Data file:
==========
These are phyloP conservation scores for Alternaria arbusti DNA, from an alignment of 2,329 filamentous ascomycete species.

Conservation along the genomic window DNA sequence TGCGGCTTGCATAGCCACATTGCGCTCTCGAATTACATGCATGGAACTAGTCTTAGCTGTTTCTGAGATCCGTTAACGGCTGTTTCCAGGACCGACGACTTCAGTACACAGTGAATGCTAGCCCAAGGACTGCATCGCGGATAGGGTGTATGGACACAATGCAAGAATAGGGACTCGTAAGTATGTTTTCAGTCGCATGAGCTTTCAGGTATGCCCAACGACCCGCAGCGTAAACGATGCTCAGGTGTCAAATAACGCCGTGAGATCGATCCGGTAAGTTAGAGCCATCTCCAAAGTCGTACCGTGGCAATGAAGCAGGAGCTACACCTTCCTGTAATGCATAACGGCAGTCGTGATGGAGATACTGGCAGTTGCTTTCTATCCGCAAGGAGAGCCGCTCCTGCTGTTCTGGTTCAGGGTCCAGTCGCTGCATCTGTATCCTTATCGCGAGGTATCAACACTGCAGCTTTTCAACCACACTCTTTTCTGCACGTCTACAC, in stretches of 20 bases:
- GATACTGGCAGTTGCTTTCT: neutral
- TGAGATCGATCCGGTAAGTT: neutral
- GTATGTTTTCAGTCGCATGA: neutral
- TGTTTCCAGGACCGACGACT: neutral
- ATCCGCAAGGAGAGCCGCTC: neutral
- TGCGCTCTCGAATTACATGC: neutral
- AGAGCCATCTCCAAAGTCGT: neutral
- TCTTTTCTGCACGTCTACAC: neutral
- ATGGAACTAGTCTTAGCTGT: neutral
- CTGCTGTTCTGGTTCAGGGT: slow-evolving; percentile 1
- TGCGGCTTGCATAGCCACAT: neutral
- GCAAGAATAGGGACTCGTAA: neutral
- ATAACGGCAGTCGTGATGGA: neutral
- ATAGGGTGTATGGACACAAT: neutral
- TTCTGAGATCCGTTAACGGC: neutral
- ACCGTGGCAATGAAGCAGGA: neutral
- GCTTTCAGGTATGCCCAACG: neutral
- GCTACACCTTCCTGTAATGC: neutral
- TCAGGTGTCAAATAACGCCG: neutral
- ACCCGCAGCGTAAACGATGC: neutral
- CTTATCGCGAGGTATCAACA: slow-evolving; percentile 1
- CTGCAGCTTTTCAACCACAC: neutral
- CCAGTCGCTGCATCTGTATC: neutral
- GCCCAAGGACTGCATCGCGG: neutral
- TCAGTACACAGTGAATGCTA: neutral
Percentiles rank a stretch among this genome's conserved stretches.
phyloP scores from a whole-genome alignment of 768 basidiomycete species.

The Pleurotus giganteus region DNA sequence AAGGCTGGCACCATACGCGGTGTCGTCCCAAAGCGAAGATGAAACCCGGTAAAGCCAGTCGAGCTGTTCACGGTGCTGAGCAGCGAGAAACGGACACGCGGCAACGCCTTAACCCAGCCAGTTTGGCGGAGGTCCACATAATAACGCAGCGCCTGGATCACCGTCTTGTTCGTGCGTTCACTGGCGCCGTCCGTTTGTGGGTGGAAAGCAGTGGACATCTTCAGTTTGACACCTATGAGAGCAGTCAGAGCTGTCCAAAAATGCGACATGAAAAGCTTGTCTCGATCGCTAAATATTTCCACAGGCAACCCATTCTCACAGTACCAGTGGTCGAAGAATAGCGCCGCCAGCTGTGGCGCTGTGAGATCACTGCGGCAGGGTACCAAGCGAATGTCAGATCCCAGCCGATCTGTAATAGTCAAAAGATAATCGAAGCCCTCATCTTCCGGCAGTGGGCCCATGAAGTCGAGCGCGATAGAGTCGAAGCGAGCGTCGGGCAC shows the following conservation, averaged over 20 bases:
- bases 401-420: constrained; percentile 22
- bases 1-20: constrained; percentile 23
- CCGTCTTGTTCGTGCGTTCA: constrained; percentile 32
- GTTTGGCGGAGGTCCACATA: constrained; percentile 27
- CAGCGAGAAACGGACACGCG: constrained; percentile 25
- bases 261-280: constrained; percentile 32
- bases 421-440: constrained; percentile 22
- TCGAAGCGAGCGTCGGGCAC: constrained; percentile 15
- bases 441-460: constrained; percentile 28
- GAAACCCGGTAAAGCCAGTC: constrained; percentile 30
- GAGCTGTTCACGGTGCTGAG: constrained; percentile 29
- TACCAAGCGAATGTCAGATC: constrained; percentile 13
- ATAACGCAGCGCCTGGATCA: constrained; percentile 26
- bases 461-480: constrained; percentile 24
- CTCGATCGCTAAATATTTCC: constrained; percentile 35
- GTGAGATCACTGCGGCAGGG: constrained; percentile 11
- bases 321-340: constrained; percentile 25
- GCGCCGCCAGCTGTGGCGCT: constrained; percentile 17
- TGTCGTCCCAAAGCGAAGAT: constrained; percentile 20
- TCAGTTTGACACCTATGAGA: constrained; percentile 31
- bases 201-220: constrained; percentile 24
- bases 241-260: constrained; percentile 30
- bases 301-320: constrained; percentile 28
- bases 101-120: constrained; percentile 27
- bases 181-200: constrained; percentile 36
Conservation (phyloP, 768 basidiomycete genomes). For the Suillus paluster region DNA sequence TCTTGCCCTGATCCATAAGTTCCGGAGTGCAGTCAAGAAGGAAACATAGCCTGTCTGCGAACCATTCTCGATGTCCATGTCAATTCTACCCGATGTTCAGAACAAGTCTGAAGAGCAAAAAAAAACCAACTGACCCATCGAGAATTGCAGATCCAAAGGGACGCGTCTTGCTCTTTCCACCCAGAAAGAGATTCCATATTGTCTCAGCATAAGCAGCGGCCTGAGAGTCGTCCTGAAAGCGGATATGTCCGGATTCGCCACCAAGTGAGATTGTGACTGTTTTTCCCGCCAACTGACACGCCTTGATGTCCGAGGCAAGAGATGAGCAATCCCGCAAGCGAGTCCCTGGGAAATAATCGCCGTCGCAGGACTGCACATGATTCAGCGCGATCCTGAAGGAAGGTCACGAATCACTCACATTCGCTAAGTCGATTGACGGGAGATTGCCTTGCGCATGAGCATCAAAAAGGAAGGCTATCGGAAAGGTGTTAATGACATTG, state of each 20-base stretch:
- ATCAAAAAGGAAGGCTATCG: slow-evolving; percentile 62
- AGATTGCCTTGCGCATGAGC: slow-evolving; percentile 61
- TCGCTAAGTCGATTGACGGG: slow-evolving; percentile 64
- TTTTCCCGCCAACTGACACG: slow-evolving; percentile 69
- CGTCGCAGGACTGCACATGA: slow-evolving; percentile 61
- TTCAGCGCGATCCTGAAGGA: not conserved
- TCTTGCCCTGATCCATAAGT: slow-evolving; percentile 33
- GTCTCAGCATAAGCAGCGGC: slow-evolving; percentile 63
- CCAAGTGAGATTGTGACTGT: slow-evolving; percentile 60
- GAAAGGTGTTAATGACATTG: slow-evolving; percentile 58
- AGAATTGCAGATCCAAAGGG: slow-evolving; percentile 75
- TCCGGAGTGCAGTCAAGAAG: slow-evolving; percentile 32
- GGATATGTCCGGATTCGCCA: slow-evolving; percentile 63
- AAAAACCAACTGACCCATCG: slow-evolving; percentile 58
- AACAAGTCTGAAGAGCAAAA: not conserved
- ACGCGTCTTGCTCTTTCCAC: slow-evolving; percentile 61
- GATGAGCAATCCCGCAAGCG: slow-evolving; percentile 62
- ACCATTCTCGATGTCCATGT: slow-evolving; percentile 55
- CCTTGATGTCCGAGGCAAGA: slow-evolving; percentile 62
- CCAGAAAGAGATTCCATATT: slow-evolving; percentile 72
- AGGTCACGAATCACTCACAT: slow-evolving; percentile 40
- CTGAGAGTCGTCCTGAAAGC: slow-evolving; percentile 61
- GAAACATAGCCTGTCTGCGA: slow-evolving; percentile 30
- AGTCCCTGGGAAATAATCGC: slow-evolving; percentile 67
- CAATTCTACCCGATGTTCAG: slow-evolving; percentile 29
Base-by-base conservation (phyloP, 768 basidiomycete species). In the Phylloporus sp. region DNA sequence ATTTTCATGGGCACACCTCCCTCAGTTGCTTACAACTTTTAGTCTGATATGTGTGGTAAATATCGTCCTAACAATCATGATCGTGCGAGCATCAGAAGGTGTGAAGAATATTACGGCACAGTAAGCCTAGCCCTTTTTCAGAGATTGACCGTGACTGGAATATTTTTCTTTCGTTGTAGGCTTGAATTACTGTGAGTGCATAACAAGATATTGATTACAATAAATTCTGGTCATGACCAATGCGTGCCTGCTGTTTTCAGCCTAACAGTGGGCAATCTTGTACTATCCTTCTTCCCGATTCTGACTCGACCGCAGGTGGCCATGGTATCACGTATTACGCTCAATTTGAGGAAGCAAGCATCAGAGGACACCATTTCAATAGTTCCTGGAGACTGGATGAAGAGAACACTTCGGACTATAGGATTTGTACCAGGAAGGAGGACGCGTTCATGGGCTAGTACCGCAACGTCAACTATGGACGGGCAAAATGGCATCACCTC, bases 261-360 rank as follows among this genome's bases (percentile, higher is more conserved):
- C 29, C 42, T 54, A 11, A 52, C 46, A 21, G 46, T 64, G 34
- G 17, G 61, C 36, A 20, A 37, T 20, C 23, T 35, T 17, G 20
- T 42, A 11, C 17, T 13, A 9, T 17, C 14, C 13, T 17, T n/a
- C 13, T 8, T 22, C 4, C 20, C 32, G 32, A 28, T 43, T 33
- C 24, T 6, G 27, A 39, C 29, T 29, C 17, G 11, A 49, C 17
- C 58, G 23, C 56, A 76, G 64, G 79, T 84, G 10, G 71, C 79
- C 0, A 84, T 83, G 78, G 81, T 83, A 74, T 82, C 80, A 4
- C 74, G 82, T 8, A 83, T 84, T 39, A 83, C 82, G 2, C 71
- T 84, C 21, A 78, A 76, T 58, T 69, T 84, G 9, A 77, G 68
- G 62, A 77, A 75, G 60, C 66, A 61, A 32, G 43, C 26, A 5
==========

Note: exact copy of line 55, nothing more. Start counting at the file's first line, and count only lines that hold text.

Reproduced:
- bases 181-200: constrained; percentile 36